I have taken this discussion of life in a “one-storey” universe to that of language, precisely because I think that much of our language (as we presently define it) presumes “two-storey” meanings. One of the places I will press language is our speaking of God’s Providence.
In the “Morning Prayer of the Last Elders of Optina,” we have a version of a prayer that can be found in similar form by other names within Orthodoxy, but certainly a prayer that expresses a very common thought:
O Lord, grant that I may meet all that this coming day brings to me with spiritual tranquility. Grant that I may fully surrender myself to Thy holy Will. At every hour of this day, direct and support me in all things. Whatsoever news may reach me in the course of the day, teach me to accept it with a calm soul and the firm conviction that all is subject to Thy holy Will. Direct my thoughts and feelings in all my words and actions. In all unexpected occurrences, do not let me forget that all is sent down from Thee. Grant that I may deal straightforwardly and wisely with every member of my family, neither embarrassing nor saddening anyone. O Lord, grant me the strength to endure the fatigue of the coming day and all the events that take plce during it. Direct my will and teach me to pray, to believe, to hope, to be patient, to forgive, and to love. Amen.
Though the prayer states that “all is sent down from Thee” I would not necessarily describe this as “two-storey” language, though it could easily be taken that way. More to my point is the assumption of the prayer that God is indeed, “everywhere present and filling all things.” Equally that, “in Him we live and move and have our being.” There has been something of an abandonment of the concept of providence in many theological corners in modern times – probably brought on from the crisis within theodicy (the technical word for the understanding of the relationship between God and evil – or the question, “How is God just?”) Events of the 20th century, particularly the horrors of modern war and the like, have tended to push the question of God’s providential involvement with the everyday world to the outer realm of theological discourse. When I attended a modern Protestant seminary back in the 70’s, not once was the subject of Providence even discussed. It simply had no place at the table.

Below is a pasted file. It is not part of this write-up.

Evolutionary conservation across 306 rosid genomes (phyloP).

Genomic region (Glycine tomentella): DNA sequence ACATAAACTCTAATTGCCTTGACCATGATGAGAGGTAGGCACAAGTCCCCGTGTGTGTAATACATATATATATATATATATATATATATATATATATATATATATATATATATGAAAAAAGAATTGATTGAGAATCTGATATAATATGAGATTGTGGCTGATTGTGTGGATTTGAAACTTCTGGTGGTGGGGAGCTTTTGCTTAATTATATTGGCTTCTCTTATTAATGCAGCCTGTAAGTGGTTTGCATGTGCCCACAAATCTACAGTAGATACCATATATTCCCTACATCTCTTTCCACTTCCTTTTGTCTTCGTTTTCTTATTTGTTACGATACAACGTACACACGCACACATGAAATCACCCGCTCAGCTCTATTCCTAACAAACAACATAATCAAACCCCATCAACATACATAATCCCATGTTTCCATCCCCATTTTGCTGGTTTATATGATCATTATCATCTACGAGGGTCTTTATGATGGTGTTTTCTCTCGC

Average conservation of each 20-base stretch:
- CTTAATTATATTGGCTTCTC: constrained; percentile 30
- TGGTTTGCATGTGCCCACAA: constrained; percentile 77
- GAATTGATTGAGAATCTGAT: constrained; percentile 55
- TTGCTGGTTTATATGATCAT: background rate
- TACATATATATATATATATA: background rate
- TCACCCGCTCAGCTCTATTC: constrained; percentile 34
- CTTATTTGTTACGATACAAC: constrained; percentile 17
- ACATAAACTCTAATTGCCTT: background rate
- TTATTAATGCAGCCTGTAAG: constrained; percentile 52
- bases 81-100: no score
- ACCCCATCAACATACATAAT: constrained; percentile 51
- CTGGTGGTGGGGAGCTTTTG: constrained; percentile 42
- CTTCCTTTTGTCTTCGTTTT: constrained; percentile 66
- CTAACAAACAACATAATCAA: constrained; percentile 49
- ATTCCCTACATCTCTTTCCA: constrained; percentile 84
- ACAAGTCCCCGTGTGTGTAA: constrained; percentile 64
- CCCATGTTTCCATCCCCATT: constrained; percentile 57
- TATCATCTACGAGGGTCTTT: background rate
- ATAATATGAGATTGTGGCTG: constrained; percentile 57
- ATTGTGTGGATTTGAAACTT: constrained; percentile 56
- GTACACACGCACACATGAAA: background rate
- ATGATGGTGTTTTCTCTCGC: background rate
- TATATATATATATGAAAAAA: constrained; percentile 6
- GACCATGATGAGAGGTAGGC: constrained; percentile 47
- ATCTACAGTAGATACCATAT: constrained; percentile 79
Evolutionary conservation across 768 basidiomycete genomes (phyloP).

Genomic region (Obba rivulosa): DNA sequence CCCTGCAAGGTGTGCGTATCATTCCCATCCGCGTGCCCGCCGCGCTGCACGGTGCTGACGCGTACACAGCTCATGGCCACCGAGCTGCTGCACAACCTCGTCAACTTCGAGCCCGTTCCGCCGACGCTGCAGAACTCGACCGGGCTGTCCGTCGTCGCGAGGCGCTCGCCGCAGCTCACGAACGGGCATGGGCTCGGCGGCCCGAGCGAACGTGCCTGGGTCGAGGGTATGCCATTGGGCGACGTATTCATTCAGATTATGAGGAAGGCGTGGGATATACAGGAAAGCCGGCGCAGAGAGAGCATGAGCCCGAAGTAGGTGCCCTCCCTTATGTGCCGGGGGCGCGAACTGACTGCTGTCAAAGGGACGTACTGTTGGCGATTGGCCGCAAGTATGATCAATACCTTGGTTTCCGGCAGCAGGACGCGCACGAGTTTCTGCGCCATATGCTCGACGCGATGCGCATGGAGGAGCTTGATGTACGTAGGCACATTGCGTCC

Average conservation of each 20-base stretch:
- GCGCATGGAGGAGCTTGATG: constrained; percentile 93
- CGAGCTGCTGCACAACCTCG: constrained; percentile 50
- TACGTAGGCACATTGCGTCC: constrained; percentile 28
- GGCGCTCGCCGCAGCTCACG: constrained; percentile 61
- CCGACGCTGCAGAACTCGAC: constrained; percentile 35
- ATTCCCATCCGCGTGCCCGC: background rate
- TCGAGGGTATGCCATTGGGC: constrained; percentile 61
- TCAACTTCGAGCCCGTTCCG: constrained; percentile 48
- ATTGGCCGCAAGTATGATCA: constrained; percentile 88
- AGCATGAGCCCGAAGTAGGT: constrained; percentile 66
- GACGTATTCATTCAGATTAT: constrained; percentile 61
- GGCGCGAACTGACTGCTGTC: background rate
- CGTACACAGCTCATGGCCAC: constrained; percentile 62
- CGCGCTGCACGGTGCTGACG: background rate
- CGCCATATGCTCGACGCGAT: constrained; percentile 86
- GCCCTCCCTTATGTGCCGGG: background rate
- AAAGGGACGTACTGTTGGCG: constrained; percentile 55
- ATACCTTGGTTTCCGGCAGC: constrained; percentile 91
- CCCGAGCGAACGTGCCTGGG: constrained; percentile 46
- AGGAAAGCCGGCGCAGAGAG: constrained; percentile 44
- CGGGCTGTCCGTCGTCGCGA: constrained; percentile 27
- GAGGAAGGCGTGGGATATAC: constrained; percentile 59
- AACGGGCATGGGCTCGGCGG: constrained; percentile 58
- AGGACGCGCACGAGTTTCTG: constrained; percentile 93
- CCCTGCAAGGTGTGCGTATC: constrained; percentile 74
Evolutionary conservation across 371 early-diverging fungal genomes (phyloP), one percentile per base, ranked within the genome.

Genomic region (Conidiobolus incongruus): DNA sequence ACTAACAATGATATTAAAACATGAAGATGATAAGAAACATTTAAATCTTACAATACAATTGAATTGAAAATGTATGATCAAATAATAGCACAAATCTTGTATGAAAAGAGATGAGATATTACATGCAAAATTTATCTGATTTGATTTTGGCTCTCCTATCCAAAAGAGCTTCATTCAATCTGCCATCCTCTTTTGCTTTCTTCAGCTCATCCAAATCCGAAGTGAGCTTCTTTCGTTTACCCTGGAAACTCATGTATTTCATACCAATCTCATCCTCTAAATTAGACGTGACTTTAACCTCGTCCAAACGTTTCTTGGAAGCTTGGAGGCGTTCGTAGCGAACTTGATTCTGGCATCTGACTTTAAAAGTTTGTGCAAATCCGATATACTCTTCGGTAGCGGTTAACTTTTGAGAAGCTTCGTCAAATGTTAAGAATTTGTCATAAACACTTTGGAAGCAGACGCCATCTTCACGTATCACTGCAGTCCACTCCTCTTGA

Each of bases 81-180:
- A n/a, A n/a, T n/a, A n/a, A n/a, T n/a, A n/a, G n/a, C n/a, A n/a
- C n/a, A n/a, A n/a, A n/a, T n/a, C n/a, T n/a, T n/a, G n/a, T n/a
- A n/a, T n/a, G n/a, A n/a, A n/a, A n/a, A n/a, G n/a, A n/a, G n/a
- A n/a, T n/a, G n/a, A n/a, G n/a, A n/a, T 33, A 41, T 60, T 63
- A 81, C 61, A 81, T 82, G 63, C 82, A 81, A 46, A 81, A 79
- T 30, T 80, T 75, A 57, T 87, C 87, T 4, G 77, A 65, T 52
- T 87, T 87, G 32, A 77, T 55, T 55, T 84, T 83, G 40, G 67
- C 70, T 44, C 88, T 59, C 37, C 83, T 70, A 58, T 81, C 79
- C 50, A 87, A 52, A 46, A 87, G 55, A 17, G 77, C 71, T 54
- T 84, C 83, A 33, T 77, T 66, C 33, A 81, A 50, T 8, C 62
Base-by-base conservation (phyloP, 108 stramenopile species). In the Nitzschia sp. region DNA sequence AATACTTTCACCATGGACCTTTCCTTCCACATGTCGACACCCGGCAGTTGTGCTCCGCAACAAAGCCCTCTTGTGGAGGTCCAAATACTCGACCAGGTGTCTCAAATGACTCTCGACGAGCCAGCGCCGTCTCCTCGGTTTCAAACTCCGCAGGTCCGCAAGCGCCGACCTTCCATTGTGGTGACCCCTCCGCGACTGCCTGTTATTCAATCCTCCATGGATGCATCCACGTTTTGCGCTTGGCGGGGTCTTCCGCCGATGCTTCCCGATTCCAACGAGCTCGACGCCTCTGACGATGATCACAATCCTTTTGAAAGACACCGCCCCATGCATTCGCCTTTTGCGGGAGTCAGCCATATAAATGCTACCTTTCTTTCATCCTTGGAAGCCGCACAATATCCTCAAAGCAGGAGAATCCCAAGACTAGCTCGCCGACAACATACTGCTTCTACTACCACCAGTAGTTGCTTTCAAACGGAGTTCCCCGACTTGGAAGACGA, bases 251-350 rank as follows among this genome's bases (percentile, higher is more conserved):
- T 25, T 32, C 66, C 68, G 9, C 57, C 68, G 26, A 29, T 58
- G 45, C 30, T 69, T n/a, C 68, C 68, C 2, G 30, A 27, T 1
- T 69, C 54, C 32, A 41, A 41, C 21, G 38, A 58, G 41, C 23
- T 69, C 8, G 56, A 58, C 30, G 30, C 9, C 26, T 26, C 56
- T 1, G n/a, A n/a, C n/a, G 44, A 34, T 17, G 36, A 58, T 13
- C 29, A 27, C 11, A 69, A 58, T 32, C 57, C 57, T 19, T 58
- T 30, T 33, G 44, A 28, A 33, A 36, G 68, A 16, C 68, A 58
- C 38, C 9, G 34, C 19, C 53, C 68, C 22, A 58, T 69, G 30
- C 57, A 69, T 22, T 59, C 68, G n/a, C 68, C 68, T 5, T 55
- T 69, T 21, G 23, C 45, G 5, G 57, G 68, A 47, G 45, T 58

Of course, if we are to speak in a one-storey manner, Providence, God’s involvement with everything that is, cannot be avoided. Interestingly, it is not only not avoided by contemporary Orthodox spiritual teaching, it remains very much in the fore. The late Russian elder, Fr. Ioan Krestiankin, speaks constantly of God’s providence in his recently published letters. This language, interestingly, comes from one who spent part of his Christian life in the Soviet Gulag. Such mindless suffering seems to have had no effect on his perception of God’s providence.
However, many are appropriately nervous when they read accounts such as those of the monks at St. Antony’s monastery in Egypt (in my first posting on this topic). The hucksterism and spiritual delusion that are rampant in some Christian circles can easily and appropriately make people shy – who wants to live in delusion?
Thus, I think that as Christians we approach the abandonment of a two-storey universe slowly. Above everything we begin to move our Christian life out of the realm of abstraction and into the realm of living. We pray rather than think about prayer. We trust God rather than discussing the concept of trusting God. We act on the basis of faith rather than spending time talking about the importance of faith. We make every effort to embrace God as good and at work in all things.
I suppose this is a return to my writing about the small things – the immediate things. But this is where we live – and it is where we are being saved. So much of the Orthodox faith has this very concrete character about it. I have come to some fairly simple practices in my life as a priest. When someone calls me at Church to ask for prayer – particularly for matters of great moment – I leave the office – go in the Church – and offer a Molieben (it’s a short service of prayer, designed particularly for just such occasions). It takes about 20 minutes – but it’s what I was asked to do – to pray.
By the same token we bring our faith into this blessed first storey (indeed probably the only storey of the universe) by doing here what we were commanded to do – pray, give, forgive, love, clothe the naked, feed the hungry, etc. It is in such straightforward activities rather than in the abstractions that would call us away that we will find Christ, the saints, the angels and the whole of our faith.
God is with us.